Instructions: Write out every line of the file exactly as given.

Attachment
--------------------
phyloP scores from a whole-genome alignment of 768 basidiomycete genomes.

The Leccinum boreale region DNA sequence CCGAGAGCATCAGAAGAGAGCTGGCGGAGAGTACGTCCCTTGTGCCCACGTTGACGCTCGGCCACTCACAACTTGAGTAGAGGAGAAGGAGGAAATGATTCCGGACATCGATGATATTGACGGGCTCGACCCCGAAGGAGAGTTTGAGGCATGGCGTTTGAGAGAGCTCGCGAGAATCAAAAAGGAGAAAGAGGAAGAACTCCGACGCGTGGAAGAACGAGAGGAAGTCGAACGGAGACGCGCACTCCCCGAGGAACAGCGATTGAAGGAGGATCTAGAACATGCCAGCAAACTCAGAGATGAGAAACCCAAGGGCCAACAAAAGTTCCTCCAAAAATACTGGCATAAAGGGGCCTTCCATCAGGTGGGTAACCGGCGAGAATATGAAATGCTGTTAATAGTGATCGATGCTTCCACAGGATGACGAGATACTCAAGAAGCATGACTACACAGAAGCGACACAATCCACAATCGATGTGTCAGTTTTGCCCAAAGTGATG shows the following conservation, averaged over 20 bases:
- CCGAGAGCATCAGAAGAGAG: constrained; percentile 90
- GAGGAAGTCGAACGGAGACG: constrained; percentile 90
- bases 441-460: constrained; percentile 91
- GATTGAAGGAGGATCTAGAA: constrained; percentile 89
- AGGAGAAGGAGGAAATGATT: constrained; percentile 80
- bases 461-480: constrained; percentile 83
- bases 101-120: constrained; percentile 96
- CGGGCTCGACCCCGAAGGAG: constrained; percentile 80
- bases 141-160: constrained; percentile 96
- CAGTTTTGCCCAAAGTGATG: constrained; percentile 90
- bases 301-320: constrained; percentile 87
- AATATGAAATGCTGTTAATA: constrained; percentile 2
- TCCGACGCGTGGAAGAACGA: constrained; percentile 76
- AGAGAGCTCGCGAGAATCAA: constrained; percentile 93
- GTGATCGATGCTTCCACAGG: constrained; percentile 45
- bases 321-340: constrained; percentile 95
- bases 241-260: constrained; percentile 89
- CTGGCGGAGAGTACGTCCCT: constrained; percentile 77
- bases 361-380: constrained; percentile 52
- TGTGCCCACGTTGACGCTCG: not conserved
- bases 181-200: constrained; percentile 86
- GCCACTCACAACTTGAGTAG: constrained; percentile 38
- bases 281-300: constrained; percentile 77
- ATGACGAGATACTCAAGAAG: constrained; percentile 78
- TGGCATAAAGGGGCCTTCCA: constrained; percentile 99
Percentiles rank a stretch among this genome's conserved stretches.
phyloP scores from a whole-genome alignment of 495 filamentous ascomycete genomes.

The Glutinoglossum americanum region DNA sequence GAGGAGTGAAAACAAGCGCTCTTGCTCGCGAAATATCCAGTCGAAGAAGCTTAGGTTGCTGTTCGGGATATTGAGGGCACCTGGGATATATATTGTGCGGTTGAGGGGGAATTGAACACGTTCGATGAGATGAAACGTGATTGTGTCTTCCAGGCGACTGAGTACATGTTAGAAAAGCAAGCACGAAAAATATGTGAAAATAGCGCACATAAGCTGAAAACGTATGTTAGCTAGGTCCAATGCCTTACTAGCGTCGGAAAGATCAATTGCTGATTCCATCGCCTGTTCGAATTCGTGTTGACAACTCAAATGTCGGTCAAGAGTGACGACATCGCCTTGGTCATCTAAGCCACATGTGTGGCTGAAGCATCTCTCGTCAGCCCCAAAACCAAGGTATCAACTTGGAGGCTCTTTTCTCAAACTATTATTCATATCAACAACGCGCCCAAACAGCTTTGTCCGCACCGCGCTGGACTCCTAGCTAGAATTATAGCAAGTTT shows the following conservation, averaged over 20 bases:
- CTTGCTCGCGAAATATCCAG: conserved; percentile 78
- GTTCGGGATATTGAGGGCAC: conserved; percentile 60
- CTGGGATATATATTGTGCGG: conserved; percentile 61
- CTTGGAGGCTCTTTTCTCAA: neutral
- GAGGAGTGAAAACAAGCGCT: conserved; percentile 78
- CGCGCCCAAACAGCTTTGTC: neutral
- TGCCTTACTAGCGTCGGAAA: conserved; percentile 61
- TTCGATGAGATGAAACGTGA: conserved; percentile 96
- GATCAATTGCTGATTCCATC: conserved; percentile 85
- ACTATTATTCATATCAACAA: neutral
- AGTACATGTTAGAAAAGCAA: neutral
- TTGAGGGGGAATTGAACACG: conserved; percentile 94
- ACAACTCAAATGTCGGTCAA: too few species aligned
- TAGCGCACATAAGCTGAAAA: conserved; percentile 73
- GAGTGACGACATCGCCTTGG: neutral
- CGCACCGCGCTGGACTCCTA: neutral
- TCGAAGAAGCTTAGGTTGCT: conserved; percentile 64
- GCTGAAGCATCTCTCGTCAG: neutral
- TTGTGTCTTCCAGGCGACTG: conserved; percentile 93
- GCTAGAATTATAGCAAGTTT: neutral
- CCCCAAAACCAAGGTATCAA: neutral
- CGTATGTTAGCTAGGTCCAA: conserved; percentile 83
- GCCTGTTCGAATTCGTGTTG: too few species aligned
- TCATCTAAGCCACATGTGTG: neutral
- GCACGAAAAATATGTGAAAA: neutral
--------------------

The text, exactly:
phyloP scores from a whole-genome alignment of 768 basidiomycete genomes.

The Leccinum boreale region DNA sequence CCGAGAGCATCAGAAGAGAGCTGGCGGAGAGTACGTCCCTTGTGCCCACGTTGACGCTCGGCCACTCACAACTTGAGTAGAGGAGAAGGAGGAAATGATTCCGGACATCGATGATATTGACGGGCTCGACCCCGAAGGAGAGTTTGAGGCATGGCGTTTGAGAGAGCTCGCGAGAATCAAAAAGGAGAAAGAGGAAGAACTCCGACGCGTGGAAGAACGAGAGGAAGTCGAACGGAGACGCGCACTCCCCGAGGAACAGCGATTGAAGGAGGATCTAGAACATGCCAGCAAACTCAGAGATGAGAAACCCAAGGGCCAACAAAAGTTCCTCCAAAAATACTGGCATAAAGGGGCCTTCCATCAGGTGGGTAACCGGCGAGAATATGAAATGCTGTTAATAGTGATCGATGCTTCCACAGGATGACGAGATACTCAAGAAGCATGACTACACAGAAGCGACACAATCCACAATCGATGTGTCAGTTTTGCCCAAAGTGATG shows the following conservation, averaged over 20 bases:
- CCGAGAGCATCAGAAGAGAG: constrained; percentile 90
- GAGGAAGTCGAACGGAGACG: constrained; percentile 90
- bases 441-460: constrained; percentile 91
- GATTGAAGGAGGATCTAGAA: constrained; percentile 89
- AGGAGAAGGAGGAAATGATT: constrained; percentile 80
- bases 461-480: constrained; percentile 83
- bases 101-120: constrained; percentile 96
- CGGGCTCGACCCCGAAGGAG: constrained; percentile 80
- bases 141-160: constrained; percentile 96
- CAGTTTTGCCCAAAGTGATG: constrained; percentile 90
- bases 301-320: constrained; percentile 87
- AATATGAAATGCTGTTAATA: constrained; percentile 2
- TCCGACGCGTGGAAGAACGA: constrained; percentile 76
- AGAGAGCTCGCGAGAATCAA: constrained; percentile 93
- GTGATCGATGCTTCCACAGG: constrained; percentile 45
- bases 321-340: constrained; percentile 95
- bases 241-260: constrained; percentile 89
- CTGGCGGAGAGTACGTCCCT: constrained; percentile 77
- bases 361-380: constrained; percentile 52
- TGTGCCCACGTTGACGCTCG: not conserved
- bases 181-200: constrained; percentile 86
- GCCACTCACAACTTGAGTAG: constrained; percentile 38
- bases 281-300: constrained; percentile 77
- ATGACGAGATACTCAAGAAG: constrained; percentile 78
- TGGCATAAAGGGGCCTTCCA: constrained; percentile 99
Percentiles rank a stretch among this genome's conserved stretches.
phyloP scores from a whole-genome alignment of 495 filamentous ascomycete genomes.

The Glutinoglossum americanum region DNA sequence GAGGAGTGAAAACAAGCGCTCTTGCTCGCGAAATATCCAGTCGAAGAAGCTTAGGTTGCTGTTCGGGATATTGAGGGCACCTGGGATATATATTGTGCGGTTGAGGGGGAATTGAACACGTTCGATGAGATGAAACGTGATTGTGTCTTCCAGGCGACTGAGTACATGTTAGAAAAGCAAGCACGAAAAATATGTGAAAATAGCGCACATAAGCTGAAAACGTATGTTAGCTAGGTCCAATGCCTTACTAGCGTCGGAAAGATCAATTGCTGATTCCATCGCCTGTTCGAATTCGTGTTGACAACTCAAATGTCGGTCAAGAGTGACGACATCGCCTTGGTCATCTAAGCCACATGTGTGGCTGAAGCATCTCTCGTCAGCCCCAAAACCAAGGTATCAACTTGGAGGCTCTTTTCTCAAACTATTATTCATATCAACAACGCGCCCAAACAGCTTTGTCCGCACCGCGCTGGACTCCTAGCTAGAATTATAGCAAGTTT shows the following conservation, averaged over 20 bases:
- CTTGCTCGCGAAATATCCAG: conserved; percentile 78
- GTTCGGGATATTGAGGGCAC: conserved; percentile 60
- CTGGGATATATATTGTGCGG: conserved; percentile 61
- CTTGGAGGCTCTTTTCTCAA: neutral
- GAGGAGTGAAAACAAGCGCT: conserved; percentile 78
- CGCGCCCAAACAGCTTTGTC: neutral
- TGCCTTACTAGCGTCGGAAA: conserved; percentile 61
- TTCGATGAGATGAAACGTGA: conserved; percentile 96
- GATCAATTGCTGATTCCATC: conserved; percentile 85
- ACTATTATTCATATCAACAA: neutral
- AGTACATGTTAGAAAAGCAA: neutral
- TTGAGGGGGAATTGAACACG: conserved; percentile 94
- ACAACTCAAATGTCGGTCAA: too few species aligned
- TAGCGCACATAAGCTGAAAA: conserved; percentile 73
- GAGTGACGACATCGCCTTGG: neutral
- CGCACCGCGCTGGACTCCTA: neutral
- TCGAAGAAGCTTAGGTTGCT: conserved; percentile 64
- GCTGAAGCATCTCTCGTCAG: neutral
- TTGTGTCTTCCAGGCGACTG: conserved; percentile 93
- GCTAGAATTATAGCAAGTTT: neutral
- CCCCAAAACCAAGGTATCAA: neutral
- CGTATGTTAGCTAGGTCCAA: conserved; percentile 83
- GCCTGTTCGAATTCGTGTTG: too few species aligned
- TCATCTAAGCCACATGTGTG: neutral
- GCACGAAAAATATGTGAAAA: neutral